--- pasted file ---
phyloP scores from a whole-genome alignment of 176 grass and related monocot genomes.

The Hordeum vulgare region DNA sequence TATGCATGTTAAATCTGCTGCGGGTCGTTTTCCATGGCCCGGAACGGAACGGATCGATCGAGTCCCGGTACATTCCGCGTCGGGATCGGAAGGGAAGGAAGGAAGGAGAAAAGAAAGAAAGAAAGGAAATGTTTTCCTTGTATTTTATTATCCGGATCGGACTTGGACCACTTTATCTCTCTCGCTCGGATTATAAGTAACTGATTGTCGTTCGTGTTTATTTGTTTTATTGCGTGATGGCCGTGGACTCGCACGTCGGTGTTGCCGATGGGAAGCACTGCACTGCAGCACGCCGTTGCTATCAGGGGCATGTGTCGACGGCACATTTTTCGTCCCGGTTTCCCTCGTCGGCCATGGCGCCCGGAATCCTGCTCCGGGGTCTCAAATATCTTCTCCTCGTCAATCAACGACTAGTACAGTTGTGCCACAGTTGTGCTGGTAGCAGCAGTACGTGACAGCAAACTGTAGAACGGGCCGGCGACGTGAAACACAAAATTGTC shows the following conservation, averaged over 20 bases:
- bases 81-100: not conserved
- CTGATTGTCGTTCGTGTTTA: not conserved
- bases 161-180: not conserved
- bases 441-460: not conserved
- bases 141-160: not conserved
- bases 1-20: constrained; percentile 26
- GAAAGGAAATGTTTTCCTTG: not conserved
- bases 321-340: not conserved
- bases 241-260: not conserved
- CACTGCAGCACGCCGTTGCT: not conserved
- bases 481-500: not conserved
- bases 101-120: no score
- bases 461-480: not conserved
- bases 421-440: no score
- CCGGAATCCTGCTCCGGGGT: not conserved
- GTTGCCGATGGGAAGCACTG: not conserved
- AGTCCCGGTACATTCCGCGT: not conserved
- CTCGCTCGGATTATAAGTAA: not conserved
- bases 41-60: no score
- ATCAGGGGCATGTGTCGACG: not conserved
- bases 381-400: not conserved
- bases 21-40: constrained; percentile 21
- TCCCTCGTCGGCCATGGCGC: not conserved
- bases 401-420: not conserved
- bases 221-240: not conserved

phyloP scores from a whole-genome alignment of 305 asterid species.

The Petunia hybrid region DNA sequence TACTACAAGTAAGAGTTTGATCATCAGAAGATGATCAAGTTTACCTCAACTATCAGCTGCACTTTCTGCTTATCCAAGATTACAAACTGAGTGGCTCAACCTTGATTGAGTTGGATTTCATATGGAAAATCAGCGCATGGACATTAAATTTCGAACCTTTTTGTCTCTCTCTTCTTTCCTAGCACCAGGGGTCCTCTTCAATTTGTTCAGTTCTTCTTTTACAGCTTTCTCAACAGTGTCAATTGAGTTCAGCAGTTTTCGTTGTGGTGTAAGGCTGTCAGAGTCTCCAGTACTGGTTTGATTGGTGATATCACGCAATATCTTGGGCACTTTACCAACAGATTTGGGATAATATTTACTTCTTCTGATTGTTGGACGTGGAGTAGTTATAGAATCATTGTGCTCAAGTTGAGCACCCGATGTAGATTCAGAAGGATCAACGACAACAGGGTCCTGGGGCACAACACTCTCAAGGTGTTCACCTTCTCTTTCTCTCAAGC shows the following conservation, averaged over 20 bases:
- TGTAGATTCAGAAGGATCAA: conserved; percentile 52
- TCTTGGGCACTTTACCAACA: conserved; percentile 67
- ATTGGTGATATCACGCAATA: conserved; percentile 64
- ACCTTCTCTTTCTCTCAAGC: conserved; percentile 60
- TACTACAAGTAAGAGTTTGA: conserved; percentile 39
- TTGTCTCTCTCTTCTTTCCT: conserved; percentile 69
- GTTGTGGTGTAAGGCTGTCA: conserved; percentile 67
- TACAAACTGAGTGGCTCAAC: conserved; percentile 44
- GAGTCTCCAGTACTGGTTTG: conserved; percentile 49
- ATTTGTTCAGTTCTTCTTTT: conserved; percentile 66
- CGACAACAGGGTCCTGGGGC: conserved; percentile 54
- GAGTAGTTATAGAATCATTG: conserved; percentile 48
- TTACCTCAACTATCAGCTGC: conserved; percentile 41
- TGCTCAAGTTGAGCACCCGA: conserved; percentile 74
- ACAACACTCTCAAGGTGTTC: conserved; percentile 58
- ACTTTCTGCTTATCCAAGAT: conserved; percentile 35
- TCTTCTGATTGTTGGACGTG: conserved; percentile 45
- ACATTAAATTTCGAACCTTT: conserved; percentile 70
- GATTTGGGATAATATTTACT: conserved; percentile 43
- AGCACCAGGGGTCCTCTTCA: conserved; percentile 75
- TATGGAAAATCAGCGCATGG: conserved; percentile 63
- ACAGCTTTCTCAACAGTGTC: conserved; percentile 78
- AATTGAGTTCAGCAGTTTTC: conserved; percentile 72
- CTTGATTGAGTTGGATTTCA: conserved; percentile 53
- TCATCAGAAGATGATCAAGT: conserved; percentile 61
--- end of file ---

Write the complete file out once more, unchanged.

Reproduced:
phyloP scores from a whole-genome alignment of 176 grass and related monocot genomes.

The Hordeum vulgare region DNA sequence TATGCATGTTAAATCTGCTGCGGGTCGTTTTCCATGGCCCGGAACGGAACGGATCGATCGAGTCCCGGTACATTCCGCGTCGGGATCGGAAGGGAAGGAAGGAAGGAGAAAAGAAAGAAAGAAAGGAAATGTTTTCCTTGTATTTTATTATCCGGATCGGACTTGGACCACTTTATCTCTCTCGCTCGGATTATAAGTAACTGATTGTCGTTCGTGTTTATTTGTTTTATTGCGTGATGGCCGTGGACTCGCACGTCGGTGTTGCCGATGGGAAGCACTGCACTGCAGCACGCCGTTGCTATCAGGGGCATGTGTCGACGGCACATTTTTCGTCCCGGTTTCCCTCGTCGGCCATGGCGCCCGGAATCCTGCTCCGGGGTCTCAAATATCTTCTCCTCGTCAATCAACGACTAGTACAGTTGTGCCACAGTTGTGCTGGTAGCAGCAGTACGTGACAGCAAACTGTAGAACGGGCCGGCGACGTGAAACACAAAATTGTC shows the following conservation, averaged over 20 bases:
- bases 81-100: not conserved
- CTGATTGTCGTTCGTGTTTA: not conserved
- bases 161-180: not conserved
- bases 441-460: not conserved
- bases 141-160: not conserved
- bases 1-20: constrained; percentile 26
- GAAAGGAAATGTTTTCCTTG: not conserved
- bases 321-340: not conserved
- bases 241-260: not conserved
- CACTGCAGCACGCCGTTGCT: not conserved
- bases 481-500: not conserved
- bases 101-120: no score
- bases 461-480: not conserved
- bases 421-440: no score
- CCGGAATCCTGCTCCGGGGT: not conserved
- GTTGCCGATGGGAAGCACTG: not conserved
- AGTCCCGGTACATTCCGCGT: not conserved
- CTCGCTCGGATTATAAGTAA: not conserved
- bases 41-60: no score
- ATCAGGGGCATGTGTCGACG: not conserved
- bases 381-400: not conserved
- bases 21-40: constrained; percentile 21
- TCCCTCGTCGGCCATGGCGC: not conserved
- bases 401-420: not conserved
- bases 221-240: not conserved

phyloP scores from a whole-genome alignment of 305 asterid species.

The Petunia hybrid region DNA sequence TACTACAAGTAAGAGTTTGATCATCAGAAGATGATCAAGTTTACCTCAACTATCAGCTGCACTTTCTGCTTATCCAAGATTACAAACTGAGTGGCTCAACCTTGATTGAGTTGGATTTCATATGGAAAATCAGCGCATGGACATTAAATTTCGAACCTTTTTGTCTCTCTCTTCTTTCCTAGCACCAGGGGTCCTCTTCAATTTGTTCAGTTCTTCTTTTACAGCTTTCTCAACAGTGTCAATTGAGTTCAGCAGTTTTCGTTGTGGTGTAAGGCTGTCAGAGTCTCCAGTACTGGTTTGATTGGTGATATCACGCAATATCTTGGGCACTTTACCAACAGATTTGGGATAATATTTACTTCTTCTGATTGTTGGACGTGGAGTAGTTATAGAATCATTGTGCTCAAGTTGAGCACCCGATGTAGATTCAGAAGGATCAACGACAACAGGGTCCTGGGGCACAACACTCTCAAGGTGTTCACCTTCTCTTTCTCTCAAGC shows the following conservation, averaged over 20 bases:
- TGTAGATTCAGAAGGATCAA: conserved; percentile 52
- TCTTGGGCACTTTACCAACA: conserved; percentile 67
- ATTGGTGATATCACGCAATA: conserved; percentile 64
- ACCTTCTCTTTCTCTCAAGC: conserved; percentile 60
- TACTACAAGTAAGAGTTTGA: conserved; percentile 39
- TTGTCTCTCTCTTCTTTCCT: conserved; percentile 69
- GTTGTGGTGTAAGGCTGTCA: conserved; percentile 67
- TACAAACTGAGTGGCTCAAC: conserved; percentile 44
- GAGTCTCCAGTACTGGTTTG: conserved; percentile 49
- ATTTGTTCAGTTCTTCTTTT: conserved; percentile 66
- CGACAACAGGGTCCTGGGGC: conserved; percentile 54
- GAGTAGTTATAGAATCATTG: conserved; percentile 48
- TTACCTCAACTATCAGCTGC: conserved; percentile 41
- TGCTCAAGTTGAGCACCCGA: conserved; percentile 74
- ACAACACTCTCAAGGTGTTC: conserved; percentile 58
- ACTTTCTGCTTATCCAAGAT: conserved; percentile 35
- TCTTCTGATTGTTGGACGTG: conserved; percentile 45
- ACATTAAATTTCGAACCTTT: conserved; percentile 70
- GATTTGGGATAATATTTACT: conserved; percentile 43
- AGCACCAGGGGTCCTCTTCA: conserved; percentile 75
- TATGGAAAATCAGCGCATGG: conserved; percentile 63
- ACAGCTTTCTCAACAGTGTC: conserved; percentile 78
- AATTGAGTTCAGCAGTTTTC: conserved; percentile 72
- CTTGATTGAGTTGGATTTCA: conserved; percentile 53
- TCATCAGAAGATGATCAAGT: conserved; percentile 61